To crystallize the memory of the first militancy-era massacre, a youth erected a memorial stone at Basant Bagh. Years later, after he himself became a conflict casualty, a memorial stone was erected for him on the same spot.
For years now, passersby see the two memorial stones weathering in the bustling Basant Bagh in Srinagar. Despite turning heads around, not many seem to have an idea how a single thread binds the two engraved stones: Showkat Ahmad Khan, the slain Samaritan who erected one memorial stone in remembrance of Gaw Kadal massacre, only to become the reason for the other years later.
“By hanging their heads, spilling their blood on the ground in way of truth; by saving the country’s garden, you raised the dignity of Muslims,” reads the memorial erected by Khan. “[This stone is] a tribute to 21 January 1990 in Gaw Kadal, Basant Bagh martyrs who gave their lives for their beloved country.”
The memorial stone came up at Shaheed Road, Gaw Kadal, Basant Bagh, years after the massacre, changing Khan and Kashmir.
At his birth place, Basant Bagh, Khan aka Nana is recalled as a tall, well-built, well-mannered and sentimental guy who became a conflict casualty.
“Clean by heart, he would clean the alleys of his locality, believing that Cleanliness is next to Godliness,” a neighbour describes him.
Khan’s immediate family has long shifted from Basant Bagh to Nowgam’s Chiralipora area. The hasty move years ago was meant to evade the nightmarish nocturnal raids.
At his new address, his old mother Atiqa sits exactly at the spot where she had last seen him. A smile on her toothless mouth, a face full of wrinkles and moist eyes, speak volumes about how she feels.
“He was extremely sensible and kind,” the mother says. “He had studied up to Class 10th in ‘Zabri Zatch’ school.”
Laughing over and adoring her innocence, Mehjabeen, Khan’s sister-in-law, breaks in, “She doesn’t remember the details. You ask her, when he was born, she’ll say, that day it had snowed.”
Soon after the bridge butchery, Khan left home on the pretext of visiting Handwara for 10 days. He had instead gone for militant training along with other boys and returned three long months later as a Jammu Kashmir Liberation Front (JKLF) militant.
On his return, Mehjabeen says, Khan established the memorial stone in the name of Gaw Kadal martyrs on the piece of land owned by his father Ghulam Rasool Khan, a prosperous transporter owning a fleet of private buses. The land was meant for business.
“But he would say: The martyrs deserve to be remembered. That’s the least we can do,” Mehjabeen says.
Once back from the training, Khan stayed a militant for about eight years, during which he was arrested, jailed and released many times.
“Rangreth police station, Central Jail, Papa1, Papa2: he had been taken to all these horrific places,” his sister-in-law continues. “At times, we had to pay the Border Security Force (BSF) men money to secure his release.”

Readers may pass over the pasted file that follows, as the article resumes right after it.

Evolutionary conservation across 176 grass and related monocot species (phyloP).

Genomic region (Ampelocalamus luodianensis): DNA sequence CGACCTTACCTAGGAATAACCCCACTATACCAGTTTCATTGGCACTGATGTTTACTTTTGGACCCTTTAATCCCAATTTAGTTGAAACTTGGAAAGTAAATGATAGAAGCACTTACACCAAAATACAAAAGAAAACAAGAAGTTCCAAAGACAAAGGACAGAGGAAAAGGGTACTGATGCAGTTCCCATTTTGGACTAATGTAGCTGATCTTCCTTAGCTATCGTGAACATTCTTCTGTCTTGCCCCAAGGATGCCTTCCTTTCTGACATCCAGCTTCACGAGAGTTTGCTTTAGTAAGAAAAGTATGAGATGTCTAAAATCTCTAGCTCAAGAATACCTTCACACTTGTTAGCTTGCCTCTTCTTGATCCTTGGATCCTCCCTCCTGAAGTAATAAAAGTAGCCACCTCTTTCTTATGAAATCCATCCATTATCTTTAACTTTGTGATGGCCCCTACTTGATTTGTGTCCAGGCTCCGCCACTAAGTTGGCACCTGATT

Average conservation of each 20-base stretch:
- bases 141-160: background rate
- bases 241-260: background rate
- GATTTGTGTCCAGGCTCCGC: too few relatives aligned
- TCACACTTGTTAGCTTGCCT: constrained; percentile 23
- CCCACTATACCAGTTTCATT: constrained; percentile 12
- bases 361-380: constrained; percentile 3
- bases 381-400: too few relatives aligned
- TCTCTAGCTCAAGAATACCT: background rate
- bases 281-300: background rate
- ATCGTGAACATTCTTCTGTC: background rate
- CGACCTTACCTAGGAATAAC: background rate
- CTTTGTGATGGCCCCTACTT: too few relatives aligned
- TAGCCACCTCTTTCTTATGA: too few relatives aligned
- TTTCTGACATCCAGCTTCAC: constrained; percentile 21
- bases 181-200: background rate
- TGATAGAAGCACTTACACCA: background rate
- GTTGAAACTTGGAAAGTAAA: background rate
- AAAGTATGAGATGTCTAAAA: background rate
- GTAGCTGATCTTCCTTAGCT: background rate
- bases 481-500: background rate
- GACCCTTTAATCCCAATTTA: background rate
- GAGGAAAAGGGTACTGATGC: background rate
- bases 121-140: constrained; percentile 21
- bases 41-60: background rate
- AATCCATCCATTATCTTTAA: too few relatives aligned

Inside the Rangreth Police Station one day, she says, a fistfight broke out. Later around six boys escaped from the jail. Khan was one among them. Once back home, he decided to quit the militancy and got married. He opened a shuttering shop exactly near the memorial stone.
Then one day Maisuma’s Akhada Building was attacked in which two BSF men were killed. Someone had spread a word that Khan was seen running away from the spot with a gun. But both Mehjabeen and Atiqa say: “He was home that day.”
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Once the “rumour” spread, the armed forces began raiding his residence, forcing his family to shift to Nowgam. After a brief respite from raids, Khan was dragged out of his new residence and taken away on March 12, 2000.
“He never returned,” Mehjabeen laments. “That day he had come home, taken bath, offered namaz, recited Quran and was playing with his three-month-old daughter Aqsa when suddenly the forces cordoned off our place with the help of one informer Fayaz.” Before being dragged out, Khan would tell his family that he hadn’t killed any BSF men and that he was being made scapegoat for his militant past.
After his detention, the family went mad searching for him in every camp. He was nowhere to be found, until one day a man approached them saying, ‘His dead body has been found at Parimpora.’
Before being buried in Eidgah Martyrs’ Graveyard, the family saw his tortured body. “He was shot in the face in execution-style,” cries Mehjabeen. “I did not dare to see him.” Since then, his mother Atiqa’s heart sinks when she thinks about him. She mostly stays outdoors and visits shrines. “My chest burns. It’s all painful. I feel suffocated here. This place reminds me of him. I prefer to go to shrines and pray,” says Atiqa.
On the other side, Khan’s daughter Aqsa knows little about who her father was. Her mother was remarried in her childhood. Knowing Mehjabeen as her mother, she recently passed her Class 12 and visited the Hurriyat leaders to support her education. “They have a Hurriyat quota in medical seats,” Mehjabeen says. “We requested them to keep a seat for Aqsa, who has passed with good grades. But nobody cares for a martyr.”
Amid this indifference, today Khan’s memory is a community tap and a memorial stone.
People who stop at the tap to quench their thirst often walk away reading a stark and ironic message on his memorial stone: “Sarfaroshi ki Tammanna ab hamaray dil mai hai / Dekhna hai zorr kitna baazu-e-qatil main hai” (The desire for sacrifice is now in our hearts/ We shall now see what strength there is in the boughs of the enemy).
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